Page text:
On the insurance side, Buffett said that hurricanes impacting Texas, Florida, and Puerto Rico in 2017 likely cost the company $3 billion, or about 3% of Buffett’s guesstimated $100 billion industry-wide loss. “I believe that percentage is also what we may reasonably expect to be our share of losses in future American mega-cats,” Buffett writes, adding that he expects Berkshire would have little trouble withstanding a mega-cat storm that inflicted $400 billion of damage on the U.S.
Buffett also detailed what he sees as the primary advantage of Berkshire’s insurance business — it’s “long tail” policies. Certain lines of insurance, like medical malpractice or product liability, have longer timeframes when payment to a claimant is required, giving Berkshire a longer lead time to earn profits from the float generated by these policies — or the insurance premiums paid to Berkshire which Buffett can then invest. Berkshire, as Buffett writes, “has been a leader in long-tail business for many years.”
And while this float may seem to be a fickle source of funding for what is essentially the Buffett-run hedge fund that operates inside the Berkshire Hathaway umbrella, this money is not like that which sits in a bank or is pledged by LPs.
“Unlike bank deposits or life insurance policies containing surrender options, p/c float can’t be withdrawn,” Buffett writes. “This means that p/c companies can’t experience massive ‘runs’ in times of widespread financial stress, a characteristic of prime importance to Berkshire that we factor into our investment decisions.”
And its this business line which Buffett expects to be the driver of Berkshire’s long-term viability after he and Munger are gone.
“Charlie and I never will operate Berkshire in a manner that depends on the kindness of strangers – or even that of friends who may be facing liquidity problems of their own,” Buffett writes. “During the 2008-2009 crisis, we liked having Treasury Bills – loads of Treasury Bills – that protected us from having to rely on funding sources such as bank lines or commercial paper. We have intentionally constructed Berkshire in a manner that will allow it to comfortably withstand economic discontinuities, including such extremes as extended market closures.”
Now when it comes to acquisitions, Buffett’s frustrations are fairly straightforward: everything is too expensive.
“In our search for new stand-alone businesses, the key qualities we seek are durable competitive strengths; able and high-grade management; good returns on the net tangible assets required to operate the business; opportunities for internal growth at attractive returns; and, finally, a sensible purchase price,” Buffett writes.
“That last requirement proved a barrier to virtually all deals we reviewed in 2017, as prices for decent, but far from spectacular, businesses hit an all-time high. Indeed, price seemed almost irrelevant to an army of optimistic purchasers.”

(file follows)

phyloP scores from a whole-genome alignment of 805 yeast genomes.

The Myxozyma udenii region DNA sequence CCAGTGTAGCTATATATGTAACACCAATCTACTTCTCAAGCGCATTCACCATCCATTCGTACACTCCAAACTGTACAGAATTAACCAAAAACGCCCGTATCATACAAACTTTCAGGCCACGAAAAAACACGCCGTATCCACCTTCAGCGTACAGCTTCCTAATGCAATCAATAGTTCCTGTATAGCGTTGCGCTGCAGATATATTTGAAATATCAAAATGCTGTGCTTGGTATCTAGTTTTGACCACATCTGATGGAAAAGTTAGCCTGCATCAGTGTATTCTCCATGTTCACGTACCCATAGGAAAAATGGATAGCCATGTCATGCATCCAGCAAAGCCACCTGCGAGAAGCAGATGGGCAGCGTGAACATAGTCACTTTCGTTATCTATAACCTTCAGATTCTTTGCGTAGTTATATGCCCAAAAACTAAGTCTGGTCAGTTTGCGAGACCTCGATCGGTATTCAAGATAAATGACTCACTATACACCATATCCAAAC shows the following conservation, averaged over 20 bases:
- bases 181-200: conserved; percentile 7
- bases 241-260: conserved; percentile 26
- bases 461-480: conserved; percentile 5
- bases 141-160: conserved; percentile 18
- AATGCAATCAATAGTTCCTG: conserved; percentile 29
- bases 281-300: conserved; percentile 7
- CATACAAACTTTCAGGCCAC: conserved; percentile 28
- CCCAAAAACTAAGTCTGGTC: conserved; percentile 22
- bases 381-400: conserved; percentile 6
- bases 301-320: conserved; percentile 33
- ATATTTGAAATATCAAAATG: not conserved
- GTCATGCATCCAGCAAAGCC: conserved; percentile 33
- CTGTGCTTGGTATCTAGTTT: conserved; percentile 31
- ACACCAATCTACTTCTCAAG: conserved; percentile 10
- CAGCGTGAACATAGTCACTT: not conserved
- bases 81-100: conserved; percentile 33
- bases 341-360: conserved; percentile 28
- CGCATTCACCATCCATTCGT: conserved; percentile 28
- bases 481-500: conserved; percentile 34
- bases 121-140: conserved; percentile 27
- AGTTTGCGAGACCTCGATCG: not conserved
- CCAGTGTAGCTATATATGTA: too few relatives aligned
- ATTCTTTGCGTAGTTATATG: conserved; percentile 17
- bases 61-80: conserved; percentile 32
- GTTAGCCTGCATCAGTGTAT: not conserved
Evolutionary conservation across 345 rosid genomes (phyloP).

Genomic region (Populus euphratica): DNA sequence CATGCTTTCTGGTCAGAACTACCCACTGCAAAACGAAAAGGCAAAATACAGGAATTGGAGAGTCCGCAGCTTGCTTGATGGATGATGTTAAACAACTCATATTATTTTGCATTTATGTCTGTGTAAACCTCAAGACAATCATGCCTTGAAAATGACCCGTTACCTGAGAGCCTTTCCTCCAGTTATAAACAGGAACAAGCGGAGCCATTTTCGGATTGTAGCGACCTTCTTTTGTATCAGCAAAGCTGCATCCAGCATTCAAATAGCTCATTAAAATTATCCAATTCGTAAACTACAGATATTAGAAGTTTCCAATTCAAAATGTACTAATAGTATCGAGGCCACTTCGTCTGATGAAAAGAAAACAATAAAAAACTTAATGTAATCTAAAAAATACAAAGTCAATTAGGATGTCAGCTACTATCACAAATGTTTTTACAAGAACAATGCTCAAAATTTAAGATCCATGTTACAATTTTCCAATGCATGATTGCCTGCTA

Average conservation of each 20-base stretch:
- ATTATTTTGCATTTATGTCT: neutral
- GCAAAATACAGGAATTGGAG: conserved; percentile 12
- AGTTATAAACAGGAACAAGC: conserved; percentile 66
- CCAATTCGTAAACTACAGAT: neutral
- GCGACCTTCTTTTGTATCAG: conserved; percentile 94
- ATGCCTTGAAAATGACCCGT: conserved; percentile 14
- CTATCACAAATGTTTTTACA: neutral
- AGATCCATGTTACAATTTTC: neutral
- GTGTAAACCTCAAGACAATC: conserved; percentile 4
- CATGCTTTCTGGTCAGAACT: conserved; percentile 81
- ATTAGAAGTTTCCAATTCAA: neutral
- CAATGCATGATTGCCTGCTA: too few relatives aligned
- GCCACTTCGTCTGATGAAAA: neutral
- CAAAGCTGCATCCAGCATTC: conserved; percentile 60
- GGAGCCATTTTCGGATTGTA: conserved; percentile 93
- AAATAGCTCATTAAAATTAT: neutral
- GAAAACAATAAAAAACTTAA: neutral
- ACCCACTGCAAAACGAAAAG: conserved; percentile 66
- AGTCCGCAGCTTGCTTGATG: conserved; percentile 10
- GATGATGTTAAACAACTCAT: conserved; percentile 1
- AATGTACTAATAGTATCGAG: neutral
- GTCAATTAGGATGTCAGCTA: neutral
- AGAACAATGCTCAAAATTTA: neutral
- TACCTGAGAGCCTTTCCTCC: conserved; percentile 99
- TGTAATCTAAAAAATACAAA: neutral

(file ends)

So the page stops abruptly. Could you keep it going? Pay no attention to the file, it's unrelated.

Among Buffett’s notable one-liners in this year’s letter was an analogy between executives who want to sell their company and horny teenagers. This perhaps reflects the seriousness with which Buffett views many pitches he fielded for acquisitions over the last year.
But Buffett also makes clear that a major acquisition is a near necessity for the company.
“Berkshire’s goal is to substantially increase the earnings of its non-insurance group,” Buffett writes.
“For that to happen, we will need to make one or more huge acquisitions. We certainly have the resources to do so. At yearend Berkshire held $116.0 billion in cash and U.S. Treasury Bills (whose average maturity was 88 days), up from $86.4 billion at yearend 2016. This extraordinary liquidity earns only a pittance and is far beyond the level Charlie and I wish Berkshire to have. Our smiles will broaden when we have redeployed Berkshire’s excess funds into more productive assets.”
Of course, this eagerness to make a deal complicates Buffett’s ability to acquire a large, productive business at an attractive price.
The last major deal Berkshire Hathaway made was the $36 billion purchase of Precision Castparts which closed in early 2016. With a $116 billion war chest, one imagines deals in excess of $40 billion are preferred to move the needle on turning this less-productive Treasury stockpile into an accretive business.
The number of potential targets at this size, however, is limited. Combine a strong economy with a strong stock market and a buyer who has made their desire to acquire a large company known, and all of a sudden Buffett has set his own market such that it does not actually exist.
It seems likely that Buffett’s frustration will continue.
Myles Udland is a writer at Yahoo Finance. Follow him on Twitter @MylesUdland
Read more from Myles here: